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13 April 2016
Neanderthals infected by diseases carried by humans?

A new study suggests that Neanderthals across Europe may well have been infected with diseases carried out of Africa by waves of anatomically modern humans, or Homo sapiens. As both were species of hominin, it would have been easier for pathogens to jump populations, say researchers. This might have contributed to the demise of Neanderthals.
     Researchers from the universities of Cambridge and Oxford Brookes have reviewed the latest evidence gleaned from pathogen genomes and DNA from ancient bones, and concluded that some infectious diseases are likely to be many thousands of years older than previously believed.
     Dr Charlotte Houldcroft, from Cambridge's Division of Biological Anthropology, says that many of the infections likely to have passed from humans to Neanderthals - such as tapeworm, tuberculosis, stomach ulcers and types of herpes - are chronic diseases that would have weakened the hunter-gathering Neanderthals, making them less fit and able to find food, which could have catalysed extinction of the species.
     "Humans migrating out of Africa would have been a significant reservoir of tropical diseases," says Houldcroft. "For the Neanderthal population of Eurasia, adapted to that geographical infectious disease environment, exposure to new pathogens carried out of Africa may have been catastrophic."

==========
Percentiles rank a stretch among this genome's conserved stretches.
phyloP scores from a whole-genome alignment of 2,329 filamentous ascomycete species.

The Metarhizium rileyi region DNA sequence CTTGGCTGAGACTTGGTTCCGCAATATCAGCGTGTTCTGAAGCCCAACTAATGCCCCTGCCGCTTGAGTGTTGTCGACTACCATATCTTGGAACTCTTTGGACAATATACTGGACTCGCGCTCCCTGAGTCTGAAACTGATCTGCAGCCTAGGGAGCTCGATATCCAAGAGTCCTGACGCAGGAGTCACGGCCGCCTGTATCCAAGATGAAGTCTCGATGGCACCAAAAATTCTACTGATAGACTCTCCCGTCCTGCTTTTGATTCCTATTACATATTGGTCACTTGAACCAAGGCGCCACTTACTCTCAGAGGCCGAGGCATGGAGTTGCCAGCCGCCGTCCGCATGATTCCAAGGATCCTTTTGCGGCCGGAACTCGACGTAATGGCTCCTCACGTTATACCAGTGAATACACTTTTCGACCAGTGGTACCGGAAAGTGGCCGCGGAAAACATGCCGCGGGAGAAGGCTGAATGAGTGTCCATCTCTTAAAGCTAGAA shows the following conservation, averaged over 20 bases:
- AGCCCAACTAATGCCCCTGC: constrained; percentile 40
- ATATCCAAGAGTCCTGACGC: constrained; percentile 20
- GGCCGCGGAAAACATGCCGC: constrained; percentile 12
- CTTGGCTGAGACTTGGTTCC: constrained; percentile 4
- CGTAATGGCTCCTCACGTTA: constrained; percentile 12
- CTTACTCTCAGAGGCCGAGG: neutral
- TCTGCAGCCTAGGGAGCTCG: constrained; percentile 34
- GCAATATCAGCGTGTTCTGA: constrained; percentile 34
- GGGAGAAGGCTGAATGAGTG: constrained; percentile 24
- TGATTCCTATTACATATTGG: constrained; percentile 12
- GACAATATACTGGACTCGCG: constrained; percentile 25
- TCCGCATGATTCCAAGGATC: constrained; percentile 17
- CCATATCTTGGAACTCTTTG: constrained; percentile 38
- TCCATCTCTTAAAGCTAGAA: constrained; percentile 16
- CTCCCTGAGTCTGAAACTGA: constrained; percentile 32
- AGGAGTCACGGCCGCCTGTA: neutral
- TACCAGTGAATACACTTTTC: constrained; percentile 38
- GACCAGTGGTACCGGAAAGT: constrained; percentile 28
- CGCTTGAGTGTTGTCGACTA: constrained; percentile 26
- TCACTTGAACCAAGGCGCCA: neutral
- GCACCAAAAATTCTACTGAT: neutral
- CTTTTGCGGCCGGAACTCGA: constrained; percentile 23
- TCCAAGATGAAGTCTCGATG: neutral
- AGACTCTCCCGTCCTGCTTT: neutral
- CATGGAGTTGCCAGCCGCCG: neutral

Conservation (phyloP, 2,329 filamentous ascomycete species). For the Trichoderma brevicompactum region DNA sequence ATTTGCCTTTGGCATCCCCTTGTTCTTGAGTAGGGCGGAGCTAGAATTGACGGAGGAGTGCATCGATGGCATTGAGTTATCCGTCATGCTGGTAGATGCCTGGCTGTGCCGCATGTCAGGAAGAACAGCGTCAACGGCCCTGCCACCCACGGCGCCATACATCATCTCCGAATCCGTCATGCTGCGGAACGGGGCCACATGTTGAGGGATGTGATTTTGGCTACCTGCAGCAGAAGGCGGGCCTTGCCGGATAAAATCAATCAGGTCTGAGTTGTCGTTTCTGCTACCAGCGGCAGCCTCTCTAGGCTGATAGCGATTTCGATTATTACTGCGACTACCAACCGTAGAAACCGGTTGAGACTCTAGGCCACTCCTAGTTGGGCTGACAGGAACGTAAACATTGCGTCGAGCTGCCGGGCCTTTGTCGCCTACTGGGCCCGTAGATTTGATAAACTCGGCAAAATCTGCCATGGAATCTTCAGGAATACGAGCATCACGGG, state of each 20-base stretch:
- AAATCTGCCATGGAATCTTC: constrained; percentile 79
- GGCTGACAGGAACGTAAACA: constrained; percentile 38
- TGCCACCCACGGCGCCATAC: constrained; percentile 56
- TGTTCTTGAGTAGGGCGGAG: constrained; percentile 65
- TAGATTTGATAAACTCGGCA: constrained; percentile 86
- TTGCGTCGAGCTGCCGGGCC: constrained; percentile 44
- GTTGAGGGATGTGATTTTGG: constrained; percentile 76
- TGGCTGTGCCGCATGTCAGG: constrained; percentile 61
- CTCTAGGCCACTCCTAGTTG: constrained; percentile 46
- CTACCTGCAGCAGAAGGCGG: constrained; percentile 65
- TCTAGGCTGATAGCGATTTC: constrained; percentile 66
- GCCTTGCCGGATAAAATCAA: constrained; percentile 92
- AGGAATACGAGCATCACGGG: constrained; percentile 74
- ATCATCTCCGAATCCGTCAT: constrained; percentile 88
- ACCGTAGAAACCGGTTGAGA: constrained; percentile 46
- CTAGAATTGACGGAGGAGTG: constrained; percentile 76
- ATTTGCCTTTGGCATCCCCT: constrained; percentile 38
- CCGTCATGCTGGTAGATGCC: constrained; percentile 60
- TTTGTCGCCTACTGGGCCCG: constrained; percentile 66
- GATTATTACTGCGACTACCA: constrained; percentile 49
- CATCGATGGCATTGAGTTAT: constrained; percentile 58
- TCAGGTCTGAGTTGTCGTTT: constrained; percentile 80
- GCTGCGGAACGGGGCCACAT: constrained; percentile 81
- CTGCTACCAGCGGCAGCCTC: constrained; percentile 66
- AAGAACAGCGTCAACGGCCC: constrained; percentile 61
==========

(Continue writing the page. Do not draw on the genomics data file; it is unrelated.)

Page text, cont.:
"However, it is unlikely to have been similar to Columbus bringing disease into America and decimating native populations. It's more likely that small bands of Neanderthals each had their own infection disasters, weakening the group and tipping the balance against survival," says Houldcroft.
     The longstanding view of infectious disease is that it exploded with the dawning of agriculture some 8,000 years ago, as increasingly dense and sedentary human populations coexisted with livestock, creating a perfect storm for disease to spread. The researchers say the latest evidence suggests disease had a much longer "burn in period" that pre-dates agriculture.
     There is as yet no hard evidence of infectious disease transmission between humans and Neanderthals; however, considering the overlap in time and geography, and not least the evidence of interbreeding, Houldcroft and co-author of the study and Dr Simon Underdown, a researcher in human evolution from Oxford Brookes University, say that it must have occurred.
     Neanderthals would have adapted to the diseases of their European environment. In turn, the humans, unlike Neanderthals, would have been adapted to African diseases, which they would have brought with them during waves of expansion into Europe and Asia.
The researchers describe Helicobacter pylori, a bacterium that causes stomach ulcers, as a prime candidate for a disease that humans may have passed to Neanderthals. Another candidate is herpes simplex 2, the virus which causes genital herpes.
Recent theories for the cause of Neanderthal extinction range from climate change to an early human alliance with wolves resulting in domination of the food chain. "It is probable that a combination of factors caused the demise of Neanderthals," says Houldcroft, "and the evidence is building that spread of disease was an important one."

Edited from Popular Archaeology (10 April 2016)

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